Lot 34
  • 34

Sir Stanley Spencer R.A.

100,000 - 150,000 GBP
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  • Sir Stanley Spencer R.A.
  • cookham on thames
  • oil on canvas
  • 61 by 91.5cm., 24 by 36in.


Arthur Tooth & Sons, London whence acquired by Sir James McGregor, KBE, Sydney, 1937 and thence by descent to the present owner


Sydney, National Gallery of New South Wales, Special Exhibition of Contemporary British and Continental Artists, 19th October - 31st December 1938.


Keith Bell, Stanley Spencer: A Complete Catalogue of the Paintings, London, 1992, no.223, p.450, illustrated in colour, pp.280-281. 


The canvas is unlined and the painting is in absolutely fantastic original condition. No retouching is visible under ultra-violet light. Held in a rectilinear wooden and plaster frame (probably original) with a cream canvas slip. The colours are very slightly less vibrant than in the catalogue illustration.
"In response to your inquiry, we are pleased to provide you with a general report of the condition of the property described above. Since we are not professional conservators or restorers, we urge you to consult with a restorer or conservator of your choice who will be better able to provide a detailed, professional report. Prospective buyers should inspect each lot to satisfy themselves as to condition and must understand that any statement made by Sotheby's is merely a subjective, qualified opinion. Prospective buyers should also refer to any Important Notices regarding this sale, which are printed in the Sale Catalogue.

Catalogue Note

In Spencer’s painting of the middle 1930s, the landscape and figurative works can appear to be at completely opposite ends of the spectrum of his art. Indeed, his figure paintings were considered at the time to be of such challenging and difficult subject matter that they were rarely shown in public. However, rather than being opposites, the landscapes and figure paintings are actually the embodiment of two intertwined facets of Spencer’s life.

Although Spencer had vaguely known Patricia Preece for some time, it was only after he moved back to his home town of Cookham with his wife Hilda in 1931 that a relationship between the two began to develop. Perhaps accentuated by difficulties in his marriage, Stanley became infatuated with Patricia. Through the early years of the decade, Spencer wrestled with the situation, attempting to steer a path that would allow him to keep both women, a path that could never succeed. Hilda was initially tolerant of Spencer’s situation but remained firm, whilst Patricia became more and more demanding of his time and resources, and Spencer found himself in dire financial straits on a number of occasions.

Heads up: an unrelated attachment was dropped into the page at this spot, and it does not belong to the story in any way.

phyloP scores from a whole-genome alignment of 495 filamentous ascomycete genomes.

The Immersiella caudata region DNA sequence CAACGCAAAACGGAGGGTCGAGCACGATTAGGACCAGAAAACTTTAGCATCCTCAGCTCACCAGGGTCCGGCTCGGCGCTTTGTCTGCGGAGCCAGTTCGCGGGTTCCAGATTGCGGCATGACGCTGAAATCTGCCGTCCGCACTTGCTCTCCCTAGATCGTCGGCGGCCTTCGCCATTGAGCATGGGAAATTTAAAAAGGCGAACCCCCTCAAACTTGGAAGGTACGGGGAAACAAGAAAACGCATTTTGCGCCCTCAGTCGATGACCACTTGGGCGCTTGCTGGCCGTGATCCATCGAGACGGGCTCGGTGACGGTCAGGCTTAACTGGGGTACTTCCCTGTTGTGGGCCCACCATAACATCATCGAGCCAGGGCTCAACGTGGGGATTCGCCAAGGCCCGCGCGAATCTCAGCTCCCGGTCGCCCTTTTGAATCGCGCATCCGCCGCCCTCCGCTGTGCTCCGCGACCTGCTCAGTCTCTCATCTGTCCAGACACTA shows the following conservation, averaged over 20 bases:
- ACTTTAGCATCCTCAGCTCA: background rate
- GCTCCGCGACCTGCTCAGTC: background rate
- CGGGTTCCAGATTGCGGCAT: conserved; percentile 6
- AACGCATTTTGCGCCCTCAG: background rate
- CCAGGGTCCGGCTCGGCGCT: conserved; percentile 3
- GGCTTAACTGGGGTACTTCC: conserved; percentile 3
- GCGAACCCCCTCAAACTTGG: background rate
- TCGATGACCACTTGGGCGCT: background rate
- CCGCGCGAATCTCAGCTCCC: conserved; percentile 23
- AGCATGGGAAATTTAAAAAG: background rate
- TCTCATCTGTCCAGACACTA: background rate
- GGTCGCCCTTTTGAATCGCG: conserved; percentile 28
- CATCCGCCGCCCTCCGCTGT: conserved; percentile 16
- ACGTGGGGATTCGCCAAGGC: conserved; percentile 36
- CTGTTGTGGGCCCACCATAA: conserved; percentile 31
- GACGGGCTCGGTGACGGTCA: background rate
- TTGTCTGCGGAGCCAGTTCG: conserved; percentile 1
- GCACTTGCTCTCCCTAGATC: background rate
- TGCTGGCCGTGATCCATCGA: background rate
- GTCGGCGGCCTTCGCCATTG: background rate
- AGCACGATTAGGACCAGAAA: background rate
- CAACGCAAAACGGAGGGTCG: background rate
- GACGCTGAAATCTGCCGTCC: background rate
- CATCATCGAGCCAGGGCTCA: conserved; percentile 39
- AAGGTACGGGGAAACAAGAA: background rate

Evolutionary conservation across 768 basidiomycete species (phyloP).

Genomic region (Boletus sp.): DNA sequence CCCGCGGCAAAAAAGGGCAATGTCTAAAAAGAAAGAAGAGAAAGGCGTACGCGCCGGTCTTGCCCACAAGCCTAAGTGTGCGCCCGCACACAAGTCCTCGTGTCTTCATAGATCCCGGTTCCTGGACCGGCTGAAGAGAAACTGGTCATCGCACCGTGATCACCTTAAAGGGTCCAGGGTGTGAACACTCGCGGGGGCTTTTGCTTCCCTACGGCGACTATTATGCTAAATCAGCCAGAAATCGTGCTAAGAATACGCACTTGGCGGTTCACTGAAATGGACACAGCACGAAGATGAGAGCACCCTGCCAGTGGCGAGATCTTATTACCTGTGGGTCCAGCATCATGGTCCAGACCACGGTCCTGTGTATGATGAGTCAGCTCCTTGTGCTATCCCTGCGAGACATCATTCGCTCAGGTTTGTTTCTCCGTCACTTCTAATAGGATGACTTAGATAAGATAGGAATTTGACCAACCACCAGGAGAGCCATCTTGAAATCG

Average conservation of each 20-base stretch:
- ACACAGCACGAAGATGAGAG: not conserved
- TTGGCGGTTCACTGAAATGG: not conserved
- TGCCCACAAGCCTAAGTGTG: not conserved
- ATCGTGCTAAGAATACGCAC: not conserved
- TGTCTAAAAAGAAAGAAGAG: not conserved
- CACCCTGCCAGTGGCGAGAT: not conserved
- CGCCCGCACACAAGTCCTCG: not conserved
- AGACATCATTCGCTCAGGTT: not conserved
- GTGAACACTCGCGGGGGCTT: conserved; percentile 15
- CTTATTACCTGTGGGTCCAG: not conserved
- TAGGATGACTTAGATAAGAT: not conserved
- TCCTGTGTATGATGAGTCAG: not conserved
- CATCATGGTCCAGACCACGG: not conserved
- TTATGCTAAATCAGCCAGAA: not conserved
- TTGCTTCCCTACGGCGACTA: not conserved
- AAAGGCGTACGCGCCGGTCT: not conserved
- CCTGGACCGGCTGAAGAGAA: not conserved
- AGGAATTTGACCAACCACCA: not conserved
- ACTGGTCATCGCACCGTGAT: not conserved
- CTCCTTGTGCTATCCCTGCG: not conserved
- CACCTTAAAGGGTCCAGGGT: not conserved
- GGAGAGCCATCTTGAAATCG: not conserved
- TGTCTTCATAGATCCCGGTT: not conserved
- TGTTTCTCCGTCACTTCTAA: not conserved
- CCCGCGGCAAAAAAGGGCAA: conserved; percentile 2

As a result, his dealer, Dudley Tooth, encouraged Spencer to produce landscape and still-life work for which he found a ready market through his London gallery. To a certain extent, Spencer resented this pressure, feeling that it took him away from his figurative paintings, but he found that his periods of landscape painting removed him from his domestic troubles and, as his friend Sir John Rothenstein noted, ‘give him hours of peaceful respite from the fearful effort involved in the production of large pictures, packed with incident and deeply felt; they refresh his vision by constantly renewing his intimate contacts with nature; and they charge his fabulous memory’.

The paintings of Cookham in this period, whether specific or panoramic, serve to re-emphasize Spencer’s intimate involvement in the use of the town as his personal setting for the dramas of his visionary imagery, and in paintings such as the present work, the familiar affinity which the artist demonstrates for his home town is clear. The sense of place and the innate Englishness of the local landscape that Spencer found so inspirational was also a key factor in the saleability of such paintings, and many such works found their way into collections around the Empire, perhaps seen by their owners as a small piece of England. Indeed the original owner of this painting, Sir James McGregor, had a number of Spencer paintings of Cookham in his collection and was a first-generation Australian of Scottish descent. This theme of Cookham as idyll, and thus the setting for Spencer’s spiritual Arcadia, is clear in the present painting. The view across the water meadows towards the river and the woods beneath a sunlit sky heavy with rolling clouds is in itself an image of a peculiarly English notion of perfection, and dating from 1937, is thus contemporaneous with the major A Village in Heaven (Coll. Manchester City Art Galleries).